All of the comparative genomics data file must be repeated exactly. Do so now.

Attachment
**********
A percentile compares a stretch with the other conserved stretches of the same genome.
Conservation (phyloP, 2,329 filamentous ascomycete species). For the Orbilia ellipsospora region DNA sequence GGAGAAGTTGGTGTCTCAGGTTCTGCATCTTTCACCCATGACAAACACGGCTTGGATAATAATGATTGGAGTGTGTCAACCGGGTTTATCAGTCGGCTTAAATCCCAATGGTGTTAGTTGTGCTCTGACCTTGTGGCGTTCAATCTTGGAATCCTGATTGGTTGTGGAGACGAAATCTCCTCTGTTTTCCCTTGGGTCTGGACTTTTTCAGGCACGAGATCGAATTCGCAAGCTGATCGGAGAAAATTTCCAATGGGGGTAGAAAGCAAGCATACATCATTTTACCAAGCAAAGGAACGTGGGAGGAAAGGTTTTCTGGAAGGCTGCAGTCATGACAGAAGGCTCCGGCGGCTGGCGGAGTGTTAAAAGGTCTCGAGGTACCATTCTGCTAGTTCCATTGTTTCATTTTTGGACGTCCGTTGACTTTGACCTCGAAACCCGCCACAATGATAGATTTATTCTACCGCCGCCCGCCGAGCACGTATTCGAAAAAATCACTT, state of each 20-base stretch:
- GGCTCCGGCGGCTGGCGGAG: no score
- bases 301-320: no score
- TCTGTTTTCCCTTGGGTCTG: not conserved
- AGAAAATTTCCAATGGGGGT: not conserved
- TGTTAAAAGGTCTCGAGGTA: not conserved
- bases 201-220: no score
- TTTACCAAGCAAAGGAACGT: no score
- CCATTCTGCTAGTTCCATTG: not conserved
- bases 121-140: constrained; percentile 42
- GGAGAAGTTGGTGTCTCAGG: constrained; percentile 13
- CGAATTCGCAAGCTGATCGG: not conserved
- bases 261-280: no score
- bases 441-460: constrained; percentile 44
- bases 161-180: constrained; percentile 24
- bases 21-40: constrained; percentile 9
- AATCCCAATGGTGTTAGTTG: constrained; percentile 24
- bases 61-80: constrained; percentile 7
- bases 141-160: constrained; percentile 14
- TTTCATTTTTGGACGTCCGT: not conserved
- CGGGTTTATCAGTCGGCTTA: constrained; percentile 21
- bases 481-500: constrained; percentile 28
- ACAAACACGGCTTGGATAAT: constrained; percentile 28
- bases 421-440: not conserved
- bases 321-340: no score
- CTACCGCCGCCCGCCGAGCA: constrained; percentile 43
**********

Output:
A percentile compares a stretch with the other conserved stretches of the same genome.
Conservation (phyloP, 2,329 filamentous ascomycete species). For the Orbilia ellipsospora region DNA sequence GGAGAAGTTGGTGTCTCAGGTTCTGCATCTTTCACCCATGACAAACACGGCTTGGATAATAATGATTGGAGTGTGTCAACCGGGTTTATCAGTCGGCTTAAATCCCAATGGTGTTAGTTGTGCTCTGACCTTGTGGCGTTCAATCTTGGAATCCTGATTGGTTGTGGAGACGAAATCTCCTCTGTTTTCCCTTGGGTCTGGACTTTTTCAGGCACGAGATCGAATTCGCAAGCTGATCGGAGAAAATTTCCAATGGGGGTAGAAAGCAAGCATACATCATTTTACCAAGCAAAGGAACGTGGGAGGAAAGGTTTTCTGGAAGGCTGCAGTCATGACAGAAGGCTCCGGCGGCTGGCGGAGTGTTAAAAGGTCTCGAGGTACCATTCTGCTAGTTCCATTGTTTCATTTTTGGACGTCCGTTGACTTTGACCTCGAAACCCGCCACAATGATAGATTTATTCTACCGCCGCCCGCCGAGCACGTATTCGAAAAAATCACTT, state of each 20-base stretch:
- GGCTCCGGCGGCTGGCGGAG: no score
- bases 301-320: no score
- TCTGTTTTCCCTTGGGTCTG: not conserved
- AGAAAATTTCCAATGGGGGT: not conserved
- TGTTAAAAGGTCTCGAGGTA: not conserved
- bases 201-220: no score
- TTTACCAAGCAAAGGAACGT: no score
- CCATTCTGCTAGTTCCATTG: not conserved
- bases 121-140: constrained; percentile 42
- GGAGAAGTTGGTGTCTCAGG: constrained; percentile 13
- CGAATTCGCAAGCTGATCGG: not conserved
- bases 261-280: no score
- bases 441-460: constrained; percentile 44
- bases 161-180: constrained; percentile 24
- bases 21-40: constrained; percentile 9
- AATCCCAATGGTGTTAGTTG: constrained; percentile 24
- bases 61-80: constrained; percentile 7
- bases 141-160: constrained; percentile 14
- TTTCATTTTTGGACGTCCGT: not conserved
- CGGGTTTATCAGTCGGCTTA: constrained; percentile 21
- bases 481-500: constrained; percentile 28
- ACAAACACGGCTTGGATAAT: constrained; percentile 28
- bases 421-440: not conserved
- bases 321-340: no score
- CTACCGCCGCCCGCCGAGCA: constrained; percentile 43